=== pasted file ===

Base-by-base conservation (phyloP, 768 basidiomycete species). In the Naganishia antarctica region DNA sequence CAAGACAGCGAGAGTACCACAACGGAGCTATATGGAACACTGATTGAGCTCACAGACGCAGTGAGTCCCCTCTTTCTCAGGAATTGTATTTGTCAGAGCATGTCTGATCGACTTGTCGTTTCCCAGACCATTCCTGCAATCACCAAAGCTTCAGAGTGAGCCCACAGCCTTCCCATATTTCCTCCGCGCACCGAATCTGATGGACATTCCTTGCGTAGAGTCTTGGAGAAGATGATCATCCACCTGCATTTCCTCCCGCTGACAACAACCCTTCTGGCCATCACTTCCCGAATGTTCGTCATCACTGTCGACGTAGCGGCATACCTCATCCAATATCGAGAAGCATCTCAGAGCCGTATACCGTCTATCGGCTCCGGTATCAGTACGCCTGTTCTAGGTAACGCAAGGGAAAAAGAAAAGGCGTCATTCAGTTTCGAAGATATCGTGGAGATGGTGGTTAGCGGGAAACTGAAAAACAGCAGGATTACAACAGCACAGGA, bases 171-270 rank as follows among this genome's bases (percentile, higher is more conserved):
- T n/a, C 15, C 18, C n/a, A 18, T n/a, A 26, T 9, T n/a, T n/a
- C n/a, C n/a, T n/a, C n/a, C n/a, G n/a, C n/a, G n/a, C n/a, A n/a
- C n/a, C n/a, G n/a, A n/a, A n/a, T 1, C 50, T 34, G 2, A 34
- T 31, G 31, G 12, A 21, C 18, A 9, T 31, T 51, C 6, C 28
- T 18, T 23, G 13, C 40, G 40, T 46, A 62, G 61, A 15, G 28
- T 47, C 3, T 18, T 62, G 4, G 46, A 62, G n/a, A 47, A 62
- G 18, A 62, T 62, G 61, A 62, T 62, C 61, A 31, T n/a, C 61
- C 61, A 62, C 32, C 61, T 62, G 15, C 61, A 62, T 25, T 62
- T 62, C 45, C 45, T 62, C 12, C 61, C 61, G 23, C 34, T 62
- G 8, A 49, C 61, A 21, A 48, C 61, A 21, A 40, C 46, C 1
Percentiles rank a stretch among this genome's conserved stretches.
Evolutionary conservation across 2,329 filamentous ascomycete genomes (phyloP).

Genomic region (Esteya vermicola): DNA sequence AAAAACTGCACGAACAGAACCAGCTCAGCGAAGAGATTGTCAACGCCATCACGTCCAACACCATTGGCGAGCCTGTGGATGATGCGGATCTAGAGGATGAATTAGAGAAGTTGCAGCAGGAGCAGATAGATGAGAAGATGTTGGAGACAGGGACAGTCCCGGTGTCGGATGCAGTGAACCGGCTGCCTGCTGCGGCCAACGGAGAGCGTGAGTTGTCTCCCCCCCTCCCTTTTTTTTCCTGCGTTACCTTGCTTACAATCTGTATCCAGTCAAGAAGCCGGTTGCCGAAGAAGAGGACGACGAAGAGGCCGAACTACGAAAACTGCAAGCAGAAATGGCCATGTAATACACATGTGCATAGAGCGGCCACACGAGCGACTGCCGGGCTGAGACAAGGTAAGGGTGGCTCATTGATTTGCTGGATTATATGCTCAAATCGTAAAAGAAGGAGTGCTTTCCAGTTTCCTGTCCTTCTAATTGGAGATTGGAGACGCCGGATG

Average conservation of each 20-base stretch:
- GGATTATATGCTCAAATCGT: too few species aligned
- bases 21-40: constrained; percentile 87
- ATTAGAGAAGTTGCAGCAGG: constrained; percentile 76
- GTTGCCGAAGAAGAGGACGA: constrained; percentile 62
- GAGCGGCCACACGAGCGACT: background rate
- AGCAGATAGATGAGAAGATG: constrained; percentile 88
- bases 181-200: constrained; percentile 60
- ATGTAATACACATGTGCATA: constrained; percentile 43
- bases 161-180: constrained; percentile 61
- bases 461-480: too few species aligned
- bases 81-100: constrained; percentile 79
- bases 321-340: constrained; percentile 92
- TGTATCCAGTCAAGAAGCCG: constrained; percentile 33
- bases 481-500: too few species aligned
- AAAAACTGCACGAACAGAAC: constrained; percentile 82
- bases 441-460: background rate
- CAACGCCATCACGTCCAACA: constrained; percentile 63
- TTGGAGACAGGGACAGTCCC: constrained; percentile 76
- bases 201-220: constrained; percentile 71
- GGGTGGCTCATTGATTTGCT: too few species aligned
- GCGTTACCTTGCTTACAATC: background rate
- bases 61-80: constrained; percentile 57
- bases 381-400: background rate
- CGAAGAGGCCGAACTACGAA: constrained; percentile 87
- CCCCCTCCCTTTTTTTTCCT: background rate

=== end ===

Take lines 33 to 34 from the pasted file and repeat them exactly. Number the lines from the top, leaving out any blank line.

- TTGGAGACAGGGACAGTCCC: constrained; percentile 76
- bases 201-220: constrained; percentile 71